Being stationed on the Mackinaw has been an adventure that I’m not sure I would relive if I had a choice. Don’t get me wrong, I love what I do. I enjoy my job. There is satisfaction to be found that I haven’t found anywhere else. I have job security. I have good pay. I have a wonderful home in a beautiful town with a large lawn. Honestly, I want for nothing here. But, this billet has been filled with ups, downs, bigger downs, and the occasional down that has posed as an up. Really, it has been a bit of a roller coaster ride.
Honestly, the opener to this post has nothing to do with the post itself. I guess I was just looking for something that I could write that would have a little detail to it and give some insight to my recent triumph. But really, the story has nothing to do with the following.
I’m an engineer on the ship. And Engineer of the Watch, or EOW. I don’t work on the engines or the mechanical equipment, but I do monitor them for 4 hours at a time while I stand watch underway.
The process for becoming an EOW usually takes anywhere from 3 to 9 months. In my case, it took 2 years.
Now, before you decide to jump my case and give me a hard time for that, there are a few reasons it took so long and to make the long story short, I’m going to simply say that in the beginning it was my fault, but at the end it wasn’t. And I’m sticking to that.
Anywho, it’s a long qualification process. You are required to learn tons of information. Get 250 different signatures for sign offs, and sit through a large number of drills and an oral board.
The problem that I saw when I first reported aboard was that the information I was required to know was nowhere to be found. You could ask people and they might know one or two of the parameters. Another person might be able to show you how to reset a system. And the rest would simply say “I had to look it up, you can to.” Frankly, that attitude sucked. I didn’t like dealing with it. No one was willing to help someone that was supposedly a “shipmate”. You would think that helping someone get qualified would help your personal duty rotation. Make it better. Give you more time at home. Etc.
Here? Not so much.
So, for two solid years, I fought, kicked, screamed, studied, tore through manuals, wrote study information for myself, and compiled a veritable treasure trove of knowledge that if used properly, could probably overthrow a small third-world nation.
The collection of data was immense!
I had flash cards, study guides, work sheets, notes from meetings, recordings of conversations, print outs of e-mails, and copies of peoples personal thoughts included in this behemoth of a quall packet.
I was ready.
At least, I thought I was ready.
I walked in to the board, passed the info that I knew. I answered the questions. I passed. (More or less) Then, I was qualified. Life got easier.
Now, anyone that really knows me knows that I’m not a jerk. I don’t usually do things to make peoples lives harder. I don’t like to put up a fight or make a fuss.
If I can do something that will make someone else’s life easier, then I will.
And about 2 months ago, I stumbled on something, quite by accident that would make everyone’s lives easier.
We have 12 new engineers reporting this season. That’s a lot of people to get qualified. I really don’t want to wait 9 months for my duty rotation to get fat again, and that is where my idea came in to play.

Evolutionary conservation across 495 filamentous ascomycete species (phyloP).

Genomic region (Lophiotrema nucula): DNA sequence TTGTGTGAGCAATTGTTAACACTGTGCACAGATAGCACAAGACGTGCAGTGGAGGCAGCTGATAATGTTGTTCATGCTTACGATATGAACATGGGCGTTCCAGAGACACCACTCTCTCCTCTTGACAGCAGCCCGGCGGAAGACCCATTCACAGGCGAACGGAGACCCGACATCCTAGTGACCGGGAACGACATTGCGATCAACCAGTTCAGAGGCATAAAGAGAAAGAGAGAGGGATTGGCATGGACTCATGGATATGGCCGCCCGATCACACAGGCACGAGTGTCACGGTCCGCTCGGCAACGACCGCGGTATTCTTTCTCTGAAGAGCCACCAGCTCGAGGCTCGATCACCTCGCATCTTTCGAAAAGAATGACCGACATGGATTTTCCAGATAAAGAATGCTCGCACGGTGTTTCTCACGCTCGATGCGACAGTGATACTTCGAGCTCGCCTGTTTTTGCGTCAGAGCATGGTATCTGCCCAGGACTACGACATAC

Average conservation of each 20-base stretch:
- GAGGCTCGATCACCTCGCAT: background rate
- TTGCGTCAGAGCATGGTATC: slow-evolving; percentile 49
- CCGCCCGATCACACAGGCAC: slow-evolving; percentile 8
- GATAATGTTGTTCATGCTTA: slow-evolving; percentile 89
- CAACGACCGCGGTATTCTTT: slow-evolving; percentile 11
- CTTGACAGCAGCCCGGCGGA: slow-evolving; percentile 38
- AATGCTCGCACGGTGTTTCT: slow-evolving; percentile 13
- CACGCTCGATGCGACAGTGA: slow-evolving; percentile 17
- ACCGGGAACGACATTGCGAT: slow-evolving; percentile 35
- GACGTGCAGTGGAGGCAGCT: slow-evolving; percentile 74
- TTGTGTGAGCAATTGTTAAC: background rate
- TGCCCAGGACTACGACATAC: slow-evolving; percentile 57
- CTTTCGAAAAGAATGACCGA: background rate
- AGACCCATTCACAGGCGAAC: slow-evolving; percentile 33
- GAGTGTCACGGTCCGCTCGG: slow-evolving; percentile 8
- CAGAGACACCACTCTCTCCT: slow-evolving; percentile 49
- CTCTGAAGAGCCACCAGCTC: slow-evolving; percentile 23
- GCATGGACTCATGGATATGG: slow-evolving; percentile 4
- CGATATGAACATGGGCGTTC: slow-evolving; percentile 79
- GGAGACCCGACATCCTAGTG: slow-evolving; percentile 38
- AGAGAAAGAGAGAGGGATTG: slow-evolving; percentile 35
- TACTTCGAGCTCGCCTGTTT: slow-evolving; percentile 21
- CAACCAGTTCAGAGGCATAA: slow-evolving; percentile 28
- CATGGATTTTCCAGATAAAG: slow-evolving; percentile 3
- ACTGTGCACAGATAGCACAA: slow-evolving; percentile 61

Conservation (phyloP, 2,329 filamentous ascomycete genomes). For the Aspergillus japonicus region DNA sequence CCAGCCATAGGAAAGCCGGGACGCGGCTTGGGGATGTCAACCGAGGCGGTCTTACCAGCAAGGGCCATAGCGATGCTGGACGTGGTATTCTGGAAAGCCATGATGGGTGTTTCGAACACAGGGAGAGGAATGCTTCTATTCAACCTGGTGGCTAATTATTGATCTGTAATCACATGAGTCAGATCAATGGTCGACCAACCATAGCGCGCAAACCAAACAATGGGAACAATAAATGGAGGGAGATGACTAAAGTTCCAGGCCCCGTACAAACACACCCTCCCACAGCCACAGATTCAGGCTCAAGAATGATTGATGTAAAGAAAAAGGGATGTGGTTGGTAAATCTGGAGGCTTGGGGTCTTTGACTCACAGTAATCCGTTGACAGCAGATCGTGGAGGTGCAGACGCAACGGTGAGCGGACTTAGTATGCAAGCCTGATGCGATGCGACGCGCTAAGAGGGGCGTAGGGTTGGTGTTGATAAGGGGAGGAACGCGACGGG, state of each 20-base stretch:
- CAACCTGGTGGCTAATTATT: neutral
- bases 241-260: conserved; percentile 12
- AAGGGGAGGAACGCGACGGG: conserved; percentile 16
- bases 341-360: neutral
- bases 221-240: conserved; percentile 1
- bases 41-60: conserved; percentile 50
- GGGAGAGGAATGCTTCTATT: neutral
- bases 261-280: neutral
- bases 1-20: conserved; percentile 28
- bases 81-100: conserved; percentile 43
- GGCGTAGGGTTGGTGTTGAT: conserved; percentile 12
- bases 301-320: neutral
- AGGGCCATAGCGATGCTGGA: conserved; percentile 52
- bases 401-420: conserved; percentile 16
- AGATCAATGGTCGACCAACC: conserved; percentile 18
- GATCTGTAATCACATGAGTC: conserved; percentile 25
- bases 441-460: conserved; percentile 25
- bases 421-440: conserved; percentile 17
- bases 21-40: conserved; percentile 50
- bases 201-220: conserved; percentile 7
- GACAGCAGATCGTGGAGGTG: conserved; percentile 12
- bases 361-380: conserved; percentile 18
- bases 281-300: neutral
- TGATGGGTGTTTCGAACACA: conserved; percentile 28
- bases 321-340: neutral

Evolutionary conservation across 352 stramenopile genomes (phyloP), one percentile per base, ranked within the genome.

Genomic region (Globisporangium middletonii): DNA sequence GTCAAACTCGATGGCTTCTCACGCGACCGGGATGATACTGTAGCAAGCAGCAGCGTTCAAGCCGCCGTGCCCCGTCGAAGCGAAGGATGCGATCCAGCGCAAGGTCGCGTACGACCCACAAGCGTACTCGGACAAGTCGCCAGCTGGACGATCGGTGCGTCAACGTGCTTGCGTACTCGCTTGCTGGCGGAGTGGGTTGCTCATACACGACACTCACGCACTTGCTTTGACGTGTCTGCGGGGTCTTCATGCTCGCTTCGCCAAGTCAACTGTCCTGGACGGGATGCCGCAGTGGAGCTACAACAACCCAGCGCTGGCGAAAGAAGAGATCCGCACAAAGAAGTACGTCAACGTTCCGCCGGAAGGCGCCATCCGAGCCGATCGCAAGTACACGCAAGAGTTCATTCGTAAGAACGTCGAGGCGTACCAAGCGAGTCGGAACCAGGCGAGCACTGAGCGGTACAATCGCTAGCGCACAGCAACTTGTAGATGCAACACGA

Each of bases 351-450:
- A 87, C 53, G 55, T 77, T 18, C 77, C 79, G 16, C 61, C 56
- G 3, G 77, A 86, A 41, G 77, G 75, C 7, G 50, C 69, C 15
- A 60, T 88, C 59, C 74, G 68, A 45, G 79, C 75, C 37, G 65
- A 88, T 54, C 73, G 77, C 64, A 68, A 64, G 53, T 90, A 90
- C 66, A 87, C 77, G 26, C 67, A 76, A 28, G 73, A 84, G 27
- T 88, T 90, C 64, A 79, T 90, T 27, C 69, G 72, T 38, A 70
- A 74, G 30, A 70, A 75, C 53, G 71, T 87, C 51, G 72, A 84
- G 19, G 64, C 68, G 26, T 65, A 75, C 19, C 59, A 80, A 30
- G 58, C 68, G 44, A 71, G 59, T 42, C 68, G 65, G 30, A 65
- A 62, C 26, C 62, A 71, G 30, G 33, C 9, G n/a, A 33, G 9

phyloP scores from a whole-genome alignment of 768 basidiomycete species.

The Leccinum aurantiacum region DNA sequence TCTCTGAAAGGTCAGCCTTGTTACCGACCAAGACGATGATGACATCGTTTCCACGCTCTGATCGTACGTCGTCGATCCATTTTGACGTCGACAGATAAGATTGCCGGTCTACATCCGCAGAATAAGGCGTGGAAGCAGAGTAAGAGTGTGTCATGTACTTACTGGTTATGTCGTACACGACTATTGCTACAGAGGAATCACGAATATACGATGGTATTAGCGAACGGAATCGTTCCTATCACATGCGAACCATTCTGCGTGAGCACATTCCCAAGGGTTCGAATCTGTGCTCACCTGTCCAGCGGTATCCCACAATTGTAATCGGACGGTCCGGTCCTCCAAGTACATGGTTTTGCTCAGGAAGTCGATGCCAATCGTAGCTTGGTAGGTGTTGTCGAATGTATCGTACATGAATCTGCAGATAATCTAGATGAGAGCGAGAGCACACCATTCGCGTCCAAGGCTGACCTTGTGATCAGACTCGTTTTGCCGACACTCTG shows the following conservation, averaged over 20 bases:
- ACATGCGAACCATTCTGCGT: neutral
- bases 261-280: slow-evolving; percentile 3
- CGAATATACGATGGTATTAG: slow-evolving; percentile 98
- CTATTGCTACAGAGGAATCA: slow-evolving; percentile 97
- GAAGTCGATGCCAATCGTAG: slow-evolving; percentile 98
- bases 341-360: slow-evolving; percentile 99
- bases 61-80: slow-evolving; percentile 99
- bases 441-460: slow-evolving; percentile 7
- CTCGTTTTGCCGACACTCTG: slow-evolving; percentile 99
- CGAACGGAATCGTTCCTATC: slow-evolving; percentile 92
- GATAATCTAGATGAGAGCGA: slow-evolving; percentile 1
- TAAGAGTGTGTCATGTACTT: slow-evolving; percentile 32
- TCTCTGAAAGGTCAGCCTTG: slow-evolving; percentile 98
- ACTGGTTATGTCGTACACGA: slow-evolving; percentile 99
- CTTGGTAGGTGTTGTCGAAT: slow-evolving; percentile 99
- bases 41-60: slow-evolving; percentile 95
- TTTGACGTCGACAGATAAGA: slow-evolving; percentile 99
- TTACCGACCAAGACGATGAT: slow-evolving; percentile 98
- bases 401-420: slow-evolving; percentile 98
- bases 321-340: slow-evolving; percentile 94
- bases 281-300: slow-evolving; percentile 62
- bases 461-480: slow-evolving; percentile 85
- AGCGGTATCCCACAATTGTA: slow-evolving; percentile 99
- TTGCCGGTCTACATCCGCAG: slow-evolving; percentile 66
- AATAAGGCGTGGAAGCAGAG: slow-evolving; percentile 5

I have this touch screen down in main control that isn’t being used. So, I built a computer and filled the hole. On the computer, I installed a web page. A very fancy touch screen style web page.
One that contained the essential essence of my monstrosity of a note collection.
Every stupid little stat, note, hard to find piece of information, manual, drawing, recording, and diagram that will be used in the process of getting qualified was placed on the that web page, and it was all done in an easy to use, shiny, attractive interface.
THIS WAS A GAME CHANGER!
I installed it. I grinned to myself being quite proud of my work. And then I walked away.
Three days passed……. Nothing.
Hmm, “maybe people don’t realize what is sitting here” I thought.
So, I walked down to main control three or four times a day and played with it. I asked questions. I took more notes. I probed people for information on what they would like to see available to them.
I spent another week programming and compiling data and then I redeployed it.
Suddenly, it happened.
I walked by Main Control on my way to fix something that some uneducated fool had broken (again!), and I saw someone sitting in front of my terminal. I stopped and watched from outside the room.
They were pushing buttons.
They stopped, read, and then wrote something down.
They pushed a few more buttons, stopped, read, and then wrote something down.
SOMEONE WAS USING IT!
I smirked and walked away.
On my way back to my office, I walked by Main control again and there was a different person repeating the process that the first had done.
Over the course of the next few days, I had noticed that there was almost always someone sitting in front of that terminal using it for information, reference, and compiling their own study information for their qualls and for their board.
My frustration at my situation over the last two years, in a matter of moments, suddenly went away.
I had suffered through something that had allowed me to design and distribute a resource to the crew that is already decreasing qualification time.
I’m receiving praise from my supervisors. Even the one that doesn’t like me.
I realized earlier today that since seeing this, I haven’t scowled at my job. (Other things? Yes. My job? No.)
I guess the long story can be summed up in a few short sentences.
I made something that made the lives of my shipmates easier. I decided to take the route of helping those around me, and I’m seeing the benefits and reaping the rewards.
Honestly? It feels good.